• Dr Alison Nankervis and Diabetes Australia-Victoria’s then head of Diabetes Education, Trish Streitberger, identified a gap in services for young adults with diabetes in 1997, and supported a gathering to be led by young adults themselves.
  • The first dinner was attended by 15 young adults in January 1998
  • A printed newsletter, Yada Yada began production in 1998 and continued for 15 issues
  • A website and an online community was created in 1999.
  • The Inaugural Summit of Young Adults with Diabetes was held in 1998, and similar conferences were held in 1999, 2000 and 2003.
  • A partnership with the Royal Melbourne Hospital provided office and meeting facilities in 2001 – 2004, and led to a collaborative project to review Transition Services .
  • In 2003, Kate Gilbert was a Victorian finalist in the Young Australian of the Year Awards for her work to establish the network.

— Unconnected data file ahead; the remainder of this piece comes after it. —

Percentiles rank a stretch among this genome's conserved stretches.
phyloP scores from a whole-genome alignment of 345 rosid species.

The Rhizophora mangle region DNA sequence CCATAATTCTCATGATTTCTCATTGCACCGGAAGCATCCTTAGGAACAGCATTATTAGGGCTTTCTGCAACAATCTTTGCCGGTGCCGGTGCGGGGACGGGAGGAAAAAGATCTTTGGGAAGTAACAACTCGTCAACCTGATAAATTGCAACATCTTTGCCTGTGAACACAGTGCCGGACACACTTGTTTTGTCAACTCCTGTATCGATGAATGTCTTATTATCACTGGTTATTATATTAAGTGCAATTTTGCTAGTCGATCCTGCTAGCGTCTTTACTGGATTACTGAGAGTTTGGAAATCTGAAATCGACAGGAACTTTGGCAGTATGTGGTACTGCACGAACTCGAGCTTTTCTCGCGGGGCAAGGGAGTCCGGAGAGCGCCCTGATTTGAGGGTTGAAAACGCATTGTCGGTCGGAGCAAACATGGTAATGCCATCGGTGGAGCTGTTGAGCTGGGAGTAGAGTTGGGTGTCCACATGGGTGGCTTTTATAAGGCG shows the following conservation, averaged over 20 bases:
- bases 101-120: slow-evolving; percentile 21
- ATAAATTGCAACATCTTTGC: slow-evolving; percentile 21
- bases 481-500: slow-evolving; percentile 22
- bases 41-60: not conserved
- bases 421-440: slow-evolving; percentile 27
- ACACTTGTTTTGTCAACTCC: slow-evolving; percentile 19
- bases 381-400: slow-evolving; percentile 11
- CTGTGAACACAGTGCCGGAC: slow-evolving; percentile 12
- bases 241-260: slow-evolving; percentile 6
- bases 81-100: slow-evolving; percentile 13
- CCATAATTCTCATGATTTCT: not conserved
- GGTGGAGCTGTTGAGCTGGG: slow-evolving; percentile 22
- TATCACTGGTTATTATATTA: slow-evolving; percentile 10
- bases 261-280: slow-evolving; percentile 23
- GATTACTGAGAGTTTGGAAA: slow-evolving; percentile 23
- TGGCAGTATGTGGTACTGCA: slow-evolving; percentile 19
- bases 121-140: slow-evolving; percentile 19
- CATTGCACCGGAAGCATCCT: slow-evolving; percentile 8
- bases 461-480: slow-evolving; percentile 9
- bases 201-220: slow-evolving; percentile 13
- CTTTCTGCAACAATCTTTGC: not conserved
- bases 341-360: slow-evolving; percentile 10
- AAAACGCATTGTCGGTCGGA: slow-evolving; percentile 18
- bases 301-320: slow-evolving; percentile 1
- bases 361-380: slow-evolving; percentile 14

• A grant from the Australian government in 2003-04 culminated in the production of a major educational resource the Starter Kit for Adults Newly-Diagnosed with Diabetes, which continues to be distributed throughout Australia free of charge thanks to corporate sponsorship
  • Researching the experience of living with Type 1 diabetes and health service utilisation became a focus from 2005 with papers accepted by major conferences including the World Diabetes Congress 2006 and the Australasian Health Services & Policy Research Conference 2007 and being an invited speaker at the World Diabetes Congress 2009 in Montreal.
  • The World Diabetes Congress came to Melbourne in 2013.  Type 1 Diabetes Network hosted a stall to launch the redesigned Starter Kit and new website, and to meet stakeholders face-to-face.  Pancreas-shaped chocolates were the conversation piece of the conference!

 

In 2011, Katrina Hodges, a Masters of Public History student, conducted a social history research project using the Type 1 Diabetes Network as her subject organisation.  She examined the network’s activities, blogs, forums and meeting information, and conducted oral history interviews with present and past members.  A short summary version of her 8000 word report is available to read here.